Simplifying the equations of the previous sections also requires assigning a specific functional form to f m , the probability that a sequence undergoes m mutations. Here we assume that mutations are Poisson distributed among sequences, so that:
where is the average number of mutations per protein per generation. When the mutations are introduced by error-prone PCR, the Poisson distribution is an excellent approximation to the true theoretical distribution of mutations created by error-prone PCR [40, 41] provided that μ is much less than the number of PCR doublings, as is the case in all of the experiments in the current work.
This equation makes clear that x P is the principal eigenvector of the matrix , therefore x P must also be the principal eigenvector of W. Now in our earlier work , we defined the principal eigenvector of W as x ∞, called the corresponding eigenvalue 〈ν〉∞, and showed that this eigenvalue is shown the average fraction of single mutations that are neutral in a population that is evolving with N μ ≫ 1 and μ ≪ 1. Therefore, with the approximation of Equation 11, x P and x ∞ are equal, and are both defined by the same eigenvector equation:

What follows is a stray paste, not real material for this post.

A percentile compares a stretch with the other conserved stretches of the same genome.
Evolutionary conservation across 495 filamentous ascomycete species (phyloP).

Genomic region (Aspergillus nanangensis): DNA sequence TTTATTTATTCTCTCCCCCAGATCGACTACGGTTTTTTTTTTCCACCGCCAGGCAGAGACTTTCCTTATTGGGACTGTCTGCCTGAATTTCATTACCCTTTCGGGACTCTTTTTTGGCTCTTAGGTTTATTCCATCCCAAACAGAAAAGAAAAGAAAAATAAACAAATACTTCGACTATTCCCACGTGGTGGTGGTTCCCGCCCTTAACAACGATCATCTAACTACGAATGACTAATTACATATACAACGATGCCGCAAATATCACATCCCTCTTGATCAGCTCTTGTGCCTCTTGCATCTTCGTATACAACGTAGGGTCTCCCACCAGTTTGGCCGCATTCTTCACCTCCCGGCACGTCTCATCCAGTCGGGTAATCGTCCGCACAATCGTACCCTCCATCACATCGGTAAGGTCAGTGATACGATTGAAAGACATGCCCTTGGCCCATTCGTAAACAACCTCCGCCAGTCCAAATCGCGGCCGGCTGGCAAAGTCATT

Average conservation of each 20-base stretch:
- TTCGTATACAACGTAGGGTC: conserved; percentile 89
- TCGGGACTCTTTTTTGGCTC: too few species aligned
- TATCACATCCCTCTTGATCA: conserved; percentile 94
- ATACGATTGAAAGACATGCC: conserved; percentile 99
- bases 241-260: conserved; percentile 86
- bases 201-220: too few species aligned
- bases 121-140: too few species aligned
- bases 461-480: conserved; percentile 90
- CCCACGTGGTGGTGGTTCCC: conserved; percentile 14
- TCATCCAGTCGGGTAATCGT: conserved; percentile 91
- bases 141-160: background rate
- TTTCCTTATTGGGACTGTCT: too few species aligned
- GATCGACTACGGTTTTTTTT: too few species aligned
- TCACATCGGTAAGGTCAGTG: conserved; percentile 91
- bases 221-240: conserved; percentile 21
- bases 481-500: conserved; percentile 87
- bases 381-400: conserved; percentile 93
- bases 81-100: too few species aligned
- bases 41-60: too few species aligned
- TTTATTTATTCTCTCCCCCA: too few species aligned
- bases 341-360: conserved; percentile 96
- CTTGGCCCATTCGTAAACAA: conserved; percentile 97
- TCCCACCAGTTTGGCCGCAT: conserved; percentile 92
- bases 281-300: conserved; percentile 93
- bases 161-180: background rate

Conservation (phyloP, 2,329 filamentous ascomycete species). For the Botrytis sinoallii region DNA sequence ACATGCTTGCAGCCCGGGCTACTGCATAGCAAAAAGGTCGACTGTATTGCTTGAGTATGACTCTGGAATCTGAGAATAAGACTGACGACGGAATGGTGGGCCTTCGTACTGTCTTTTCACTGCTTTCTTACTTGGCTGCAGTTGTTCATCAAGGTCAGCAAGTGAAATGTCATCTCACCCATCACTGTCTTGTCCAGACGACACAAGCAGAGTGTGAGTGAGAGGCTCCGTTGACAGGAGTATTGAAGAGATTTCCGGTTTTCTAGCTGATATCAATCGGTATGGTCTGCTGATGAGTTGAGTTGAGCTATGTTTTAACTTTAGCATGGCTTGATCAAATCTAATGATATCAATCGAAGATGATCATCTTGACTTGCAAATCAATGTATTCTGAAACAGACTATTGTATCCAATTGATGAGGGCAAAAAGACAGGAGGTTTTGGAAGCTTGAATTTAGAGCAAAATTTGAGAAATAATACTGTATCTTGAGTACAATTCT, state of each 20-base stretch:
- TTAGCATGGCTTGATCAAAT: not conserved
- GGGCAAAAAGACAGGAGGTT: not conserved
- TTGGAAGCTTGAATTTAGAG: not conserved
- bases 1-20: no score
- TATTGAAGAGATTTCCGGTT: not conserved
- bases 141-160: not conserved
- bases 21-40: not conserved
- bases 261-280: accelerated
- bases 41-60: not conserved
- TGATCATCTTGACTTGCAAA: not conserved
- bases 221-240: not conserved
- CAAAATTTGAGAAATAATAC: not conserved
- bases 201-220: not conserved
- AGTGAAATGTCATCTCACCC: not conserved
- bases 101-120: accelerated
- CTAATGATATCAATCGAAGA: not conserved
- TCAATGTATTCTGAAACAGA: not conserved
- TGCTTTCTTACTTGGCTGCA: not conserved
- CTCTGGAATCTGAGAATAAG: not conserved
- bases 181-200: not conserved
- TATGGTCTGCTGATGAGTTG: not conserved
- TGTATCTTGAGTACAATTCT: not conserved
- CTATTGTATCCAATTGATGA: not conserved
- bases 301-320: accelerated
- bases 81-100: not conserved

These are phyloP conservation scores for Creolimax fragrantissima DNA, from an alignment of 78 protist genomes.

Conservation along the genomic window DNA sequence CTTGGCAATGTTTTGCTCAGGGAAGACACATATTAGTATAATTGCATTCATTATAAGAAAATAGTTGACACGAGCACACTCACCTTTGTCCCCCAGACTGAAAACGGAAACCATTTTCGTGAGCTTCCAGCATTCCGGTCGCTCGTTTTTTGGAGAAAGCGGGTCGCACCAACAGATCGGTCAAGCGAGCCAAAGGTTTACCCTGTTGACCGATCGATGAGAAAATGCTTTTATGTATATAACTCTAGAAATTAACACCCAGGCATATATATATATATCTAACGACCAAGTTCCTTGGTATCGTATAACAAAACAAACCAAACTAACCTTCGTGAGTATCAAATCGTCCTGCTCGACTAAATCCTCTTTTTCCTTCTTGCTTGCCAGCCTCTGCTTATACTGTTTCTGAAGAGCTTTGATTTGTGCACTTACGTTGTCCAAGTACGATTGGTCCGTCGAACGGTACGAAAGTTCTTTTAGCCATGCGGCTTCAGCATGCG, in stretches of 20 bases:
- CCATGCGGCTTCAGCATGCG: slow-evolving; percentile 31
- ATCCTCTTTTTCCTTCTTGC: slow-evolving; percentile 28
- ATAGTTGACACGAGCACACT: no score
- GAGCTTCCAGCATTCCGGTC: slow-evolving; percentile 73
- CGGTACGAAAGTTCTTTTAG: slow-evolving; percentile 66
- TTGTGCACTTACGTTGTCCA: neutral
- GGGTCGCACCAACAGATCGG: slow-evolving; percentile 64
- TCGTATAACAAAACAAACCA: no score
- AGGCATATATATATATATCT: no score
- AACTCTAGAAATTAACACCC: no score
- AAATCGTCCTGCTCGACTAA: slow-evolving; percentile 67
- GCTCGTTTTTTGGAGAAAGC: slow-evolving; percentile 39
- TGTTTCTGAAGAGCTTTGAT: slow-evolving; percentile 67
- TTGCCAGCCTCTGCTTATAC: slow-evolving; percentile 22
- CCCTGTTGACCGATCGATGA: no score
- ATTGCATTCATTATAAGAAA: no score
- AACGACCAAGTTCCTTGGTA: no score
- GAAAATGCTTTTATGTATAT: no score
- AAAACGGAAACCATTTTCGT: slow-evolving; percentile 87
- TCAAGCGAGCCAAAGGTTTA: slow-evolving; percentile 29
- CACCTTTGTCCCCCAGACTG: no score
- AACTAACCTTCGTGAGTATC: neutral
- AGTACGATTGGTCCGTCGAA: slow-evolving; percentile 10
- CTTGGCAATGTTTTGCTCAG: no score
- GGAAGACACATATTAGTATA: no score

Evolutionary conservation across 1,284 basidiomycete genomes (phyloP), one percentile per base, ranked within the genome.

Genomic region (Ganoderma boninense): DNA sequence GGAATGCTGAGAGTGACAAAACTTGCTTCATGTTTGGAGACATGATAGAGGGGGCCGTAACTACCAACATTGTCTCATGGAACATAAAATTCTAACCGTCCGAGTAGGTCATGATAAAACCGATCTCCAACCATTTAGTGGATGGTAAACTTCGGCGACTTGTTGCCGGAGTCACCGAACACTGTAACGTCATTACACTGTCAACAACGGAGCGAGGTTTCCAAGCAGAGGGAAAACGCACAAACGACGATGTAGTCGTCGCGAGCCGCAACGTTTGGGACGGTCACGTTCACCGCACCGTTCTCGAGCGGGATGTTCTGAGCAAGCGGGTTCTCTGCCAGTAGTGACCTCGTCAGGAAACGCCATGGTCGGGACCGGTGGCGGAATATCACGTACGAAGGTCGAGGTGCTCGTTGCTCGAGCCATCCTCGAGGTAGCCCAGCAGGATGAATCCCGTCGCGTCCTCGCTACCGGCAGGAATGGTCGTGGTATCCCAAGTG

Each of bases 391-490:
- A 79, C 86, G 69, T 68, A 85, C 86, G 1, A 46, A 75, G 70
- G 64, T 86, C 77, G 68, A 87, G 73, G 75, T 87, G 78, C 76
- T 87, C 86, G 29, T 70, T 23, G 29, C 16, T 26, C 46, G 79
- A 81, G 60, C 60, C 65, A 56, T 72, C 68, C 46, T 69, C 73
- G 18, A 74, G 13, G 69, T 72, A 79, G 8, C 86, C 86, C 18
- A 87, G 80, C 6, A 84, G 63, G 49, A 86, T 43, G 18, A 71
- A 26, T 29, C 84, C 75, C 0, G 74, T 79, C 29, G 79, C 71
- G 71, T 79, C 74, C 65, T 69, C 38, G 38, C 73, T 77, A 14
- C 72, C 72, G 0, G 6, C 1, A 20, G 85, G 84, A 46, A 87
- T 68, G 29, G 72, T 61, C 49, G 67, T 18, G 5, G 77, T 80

〈ν〉∞ x P = W x P = W x ∞ = 〈ν〉∞ x ∞.
Combining Equations 13 and 14, we have:
Equation 15 can be solved to yield:
Similarly, we can simplify Equation 10 to:
Solving this equation for 〈ν〉∞ yields:
A.5 Approximations for monomorphic limit
We now simplify the equations for the monomorphic limit. This requires several further approximations. We begin by approximating that the stability probability distribution p M given by Equation 2 by the distribution p o defined in  as satisfying
0 = (W - V)p o .